Copyright 2018 NPR. To see more, visit http://www.npr.org/.

P: Mr. Breslin, thanks so much for being with us.

JIMMY BRESLIN: Good. I'm here.

: Yeah, you...

(SOUNDBITE OF LAUGHTER)

: Indeed, and it's good to have you here, sir.

BRESLIN: Yeah

Copyright 2018 NPR. To see more, visit http://www.npr.org/.

SCOTT SIMON, Host:

NPR's Soraya Sarhaddi Nelson reports voter turnout is unusually high in some districts.

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The earthquake and tsunami that ravaged Japan's northeast has torn the social fabric of many communities wrought havoc on the normal cycles of life and death. In the northern city of Kesennuma, where at least 300 people were killed by the tsunami, communities are struggling to maintain dignity and respect as they send off the deceased.

Copyright 2018 NPR. To see more, visit http://www.npr.org/.

SCOTT SIMON, Host:

So, of course, we've turned to NPR Pentagon correspondent Tom Bowman, who joins us. Tom, thanks for being with us.

TOM BOWMAN: Good to be with you, Scott.

SIMON: And is it clear to you that diplomacy's over?

The social networking site Twitter turns five today. The service now boasts 200 million users, who send more than 100 million tweets each day. Twitter co-founder Isaac "Biz" Stone joined NPR's Scott Simon to answer questions about the popular social media site — including the one we've all been dying to know: Why 140 characters?

"I have a good answer for that," says Stone. "From the very beginning we built Twitter to work over SMS, or simple mobile text messaging. The limit internationally for text messages is 160 characters."

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SCOTT SIMON, Host:

This is WEEKEND EDITION from NPR news. I'm Scott Simon.

NCAA: NPR's Mike Pesca joins us in our studio. Good to be with you personally, right across from each other.

MIKE PESCA: Good to be with you.

Copyright 2018 NPR. To see more, visit http://www.npr.org/.

SCOTT SIMON, Host:

Thanks very much for being with us.

SIMON: Thank you so much.

SIMON: And what'd you do - just take cell phones out of your friends' hands and start studying them?

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Picture this: You wake up bleary-eyed on New Year's Day. Last night was wild, and you're not feeling so hot.

It's the first day of 2100, and here's how your morning might unfold: You stumble into the bathroom to wash your face and brush your teeth. Tiny microchips in your toothbrush and your toilet instantly analyze your health. You wrap a few wires around your head and mentally cue up soothing music and fried eggs for breakfast. When you're ready, you issue another mental command to your magnetic car, and it leaves the garage and cruises up to your front door.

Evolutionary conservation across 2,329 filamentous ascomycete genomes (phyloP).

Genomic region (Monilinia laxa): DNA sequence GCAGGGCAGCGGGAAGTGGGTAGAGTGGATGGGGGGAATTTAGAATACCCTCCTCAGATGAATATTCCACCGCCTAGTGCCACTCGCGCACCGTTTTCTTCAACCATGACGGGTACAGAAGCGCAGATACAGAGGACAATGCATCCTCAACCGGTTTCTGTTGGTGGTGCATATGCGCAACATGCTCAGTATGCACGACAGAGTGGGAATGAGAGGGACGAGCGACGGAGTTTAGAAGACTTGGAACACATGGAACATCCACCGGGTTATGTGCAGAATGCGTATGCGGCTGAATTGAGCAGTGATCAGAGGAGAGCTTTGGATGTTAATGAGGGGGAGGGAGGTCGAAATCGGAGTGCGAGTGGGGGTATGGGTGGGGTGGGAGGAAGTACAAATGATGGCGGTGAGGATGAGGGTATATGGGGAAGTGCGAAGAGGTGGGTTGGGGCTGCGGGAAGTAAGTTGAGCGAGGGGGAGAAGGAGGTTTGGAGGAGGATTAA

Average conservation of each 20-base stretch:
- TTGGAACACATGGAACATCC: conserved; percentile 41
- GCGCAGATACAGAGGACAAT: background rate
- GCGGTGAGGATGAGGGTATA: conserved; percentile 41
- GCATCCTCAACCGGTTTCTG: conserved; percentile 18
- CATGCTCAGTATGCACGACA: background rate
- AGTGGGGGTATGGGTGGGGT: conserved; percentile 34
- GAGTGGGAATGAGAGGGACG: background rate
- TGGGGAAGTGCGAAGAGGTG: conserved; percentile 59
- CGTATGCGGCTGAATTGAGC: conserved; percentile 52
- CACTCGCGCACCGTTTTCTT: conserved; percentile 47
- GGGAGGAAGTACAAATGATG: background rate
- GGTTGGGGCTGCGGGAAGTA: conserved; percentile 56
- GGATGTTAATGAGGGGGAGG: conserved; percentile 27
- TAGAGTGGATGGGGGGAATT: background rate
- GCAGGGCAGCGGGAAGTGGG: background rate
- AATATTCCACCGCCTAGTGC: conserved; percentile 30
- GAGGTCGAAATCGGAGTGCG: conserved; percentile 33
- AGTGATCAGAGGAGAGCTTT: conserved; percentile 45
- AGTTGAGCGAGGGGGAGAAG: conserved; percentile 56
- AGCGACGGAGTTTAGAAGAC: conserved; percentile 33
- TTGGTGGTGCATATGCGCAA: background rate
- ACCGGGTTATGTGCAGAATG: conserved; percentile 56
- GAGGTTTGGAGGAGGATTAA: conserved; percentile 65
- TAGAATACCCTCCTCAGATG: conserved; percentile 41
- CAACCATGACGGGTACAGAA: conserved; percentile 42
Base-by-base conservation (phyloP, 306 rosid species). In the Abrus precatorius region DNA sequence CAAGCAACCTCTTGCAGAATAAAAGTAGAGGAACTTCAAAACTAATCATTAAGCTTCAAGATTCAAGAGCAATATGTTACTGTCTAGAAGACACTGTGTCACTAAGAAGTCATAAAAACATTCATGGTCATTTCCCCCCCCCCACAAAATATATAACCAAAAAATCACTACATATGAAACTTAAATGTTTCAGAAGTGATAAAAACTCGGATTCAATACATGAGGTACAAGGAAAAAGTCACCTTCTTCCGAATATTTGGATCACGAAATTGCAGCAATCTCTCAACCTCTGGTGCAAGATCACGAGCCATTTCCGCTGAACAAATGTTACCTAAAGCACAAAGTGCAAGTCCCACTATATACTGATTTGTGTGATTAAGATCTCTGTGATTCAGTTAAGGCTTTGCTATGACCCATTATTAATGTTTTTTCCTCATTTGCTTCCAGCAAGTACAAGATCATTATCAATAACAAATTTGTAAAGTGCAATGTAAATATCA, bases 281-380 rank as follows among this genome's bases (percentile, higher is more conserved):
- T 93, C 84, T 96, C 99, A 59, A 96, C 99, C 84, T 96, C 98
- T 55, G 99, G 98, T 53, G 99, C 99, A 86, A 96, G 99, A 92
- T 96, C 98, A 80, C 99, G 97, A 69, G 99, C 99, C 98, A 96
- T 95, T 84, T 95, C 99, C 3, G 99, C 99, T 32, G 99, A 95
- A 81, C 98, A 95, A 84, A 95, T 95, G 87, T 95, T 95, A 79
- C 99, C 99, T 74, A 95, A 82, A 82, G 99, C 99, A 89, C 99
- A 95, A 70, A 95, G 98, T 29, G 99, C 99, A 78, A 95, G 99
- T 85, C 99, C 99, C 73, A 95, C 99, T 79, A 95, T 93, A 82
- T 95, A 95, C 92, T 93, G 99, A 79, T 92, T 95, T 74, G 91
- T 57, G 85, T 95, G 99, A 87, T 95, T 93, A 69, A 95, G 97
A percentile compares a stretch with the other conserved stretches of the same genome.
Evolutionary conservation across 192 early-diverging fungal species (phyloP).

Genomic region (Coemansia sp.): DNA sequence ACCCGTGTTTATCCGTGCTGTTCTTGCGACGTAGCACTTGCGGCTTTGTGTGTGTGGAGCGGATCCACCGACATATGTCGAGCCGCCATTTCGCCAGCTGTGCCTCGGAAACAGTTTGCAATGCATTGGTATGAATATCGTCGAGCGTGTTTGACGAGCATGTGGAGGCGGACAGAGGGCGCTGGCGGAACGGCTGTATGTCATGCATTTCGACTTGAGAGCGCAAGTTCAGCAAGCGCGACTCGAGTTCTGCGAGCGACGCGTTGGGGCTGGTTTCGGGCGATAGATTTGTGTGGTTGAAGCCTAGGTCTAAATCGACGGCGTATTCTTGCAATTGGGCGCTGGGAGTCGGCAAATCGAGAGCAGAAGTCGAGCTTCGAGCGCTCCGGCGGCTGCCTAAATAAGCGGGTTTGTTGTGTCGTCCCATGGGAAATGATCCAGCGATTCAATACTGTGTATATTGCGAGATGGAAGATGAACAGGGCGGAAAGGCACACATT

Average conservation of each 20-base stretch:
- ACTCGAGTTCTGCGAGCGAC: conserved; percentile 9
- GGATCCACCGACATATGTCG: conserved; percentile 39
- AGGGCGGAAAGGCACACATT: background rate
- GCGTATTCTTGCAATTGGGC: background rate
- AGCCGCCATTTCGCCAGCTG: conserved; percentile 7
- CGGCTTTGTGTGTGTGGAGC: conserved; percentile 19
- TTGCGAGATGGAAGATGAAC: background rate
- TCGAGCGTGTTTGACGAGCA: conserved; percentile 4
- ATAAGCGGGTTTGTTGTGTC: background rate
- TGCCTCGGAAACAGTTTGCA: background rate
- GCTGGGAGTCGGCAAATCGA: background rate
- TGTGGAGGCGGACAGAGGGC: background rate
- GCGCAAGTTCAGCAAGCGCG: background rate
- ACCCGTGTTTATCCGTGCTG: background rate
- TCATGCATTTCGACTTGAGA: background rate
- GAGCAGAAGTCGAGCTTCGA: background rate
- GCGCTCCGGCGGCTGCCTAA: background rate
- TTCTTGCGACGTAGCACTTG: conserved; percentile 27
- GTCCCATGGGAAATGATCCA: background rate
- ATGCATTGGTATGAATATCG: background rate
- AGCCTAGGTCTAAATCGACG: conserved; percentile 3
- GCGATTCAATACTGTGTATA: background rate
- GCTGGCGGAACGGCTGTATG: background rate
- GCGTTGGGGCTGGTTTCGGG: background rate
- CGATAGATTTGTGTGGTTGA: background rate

Soldiers and Marines in Iraq and Afghanistan routinely carry between 60 and 100 pounds of gear including body armor, weapons and batteries.

The heavy loads shouldered over months of duty contribute to the chronic pain suffered by soldiers like Spc. Joseph Chroniger, who deployed to Iraq in 2007.

Twenty-five years old, he has debilitating pain from a form of degenerative arthritis and bone spurs. "I mean my neck hurts every day. Every day," he says. "You can't concentrate on anything but that because it hurts that bad."

At 22 years old, Adele was inspired by the works of Etta James, Jeff Buckley and Jill Scott when she decided to enroll in the BRIT school. By the time of graduation she had perfected her sound and emerged as a soulful songbird and MySpace sensation in 2007 and 2008.

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Ohio Valley ReSource

Nicole Erwin/Ohio Valley ReSource

Jimmy Tosh sells a lot of pigs. He is owner and CEO of Tosh Farms, Tosh Pork, and Bacon By Gosh, in Henry County, Tennessee, and has 84 contractedbarns in the region where farmers grow pigs for his products.

On a recent July day, Tosh craned over some 1,200 piglets and reflected on how recent market disturbances have affected his business.

 

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President Donald Trump’s desire to help boost the Ohio Valley’s energy industry and bring back mining jobs could be stymied by the administration’s escalating trade battle with China and other trading partners across the globe.

Becca Schimmel/Ohio Valley ReSource

The Ohio Valley’s auto manufacturing industry is growing increasingly nervous about the Trump administration’s trade policy. First came tariffs on steel and aluminum imports, key materials for vehicle makers. Now the Commerce Department is looking into taxes on imported automobiles and automotive parts. Both are ominous signs for an industry that employs more than 1.5 million people in the region. Ohio and Kentucky are the nation’s second and third biggest auto-making states, respectively.

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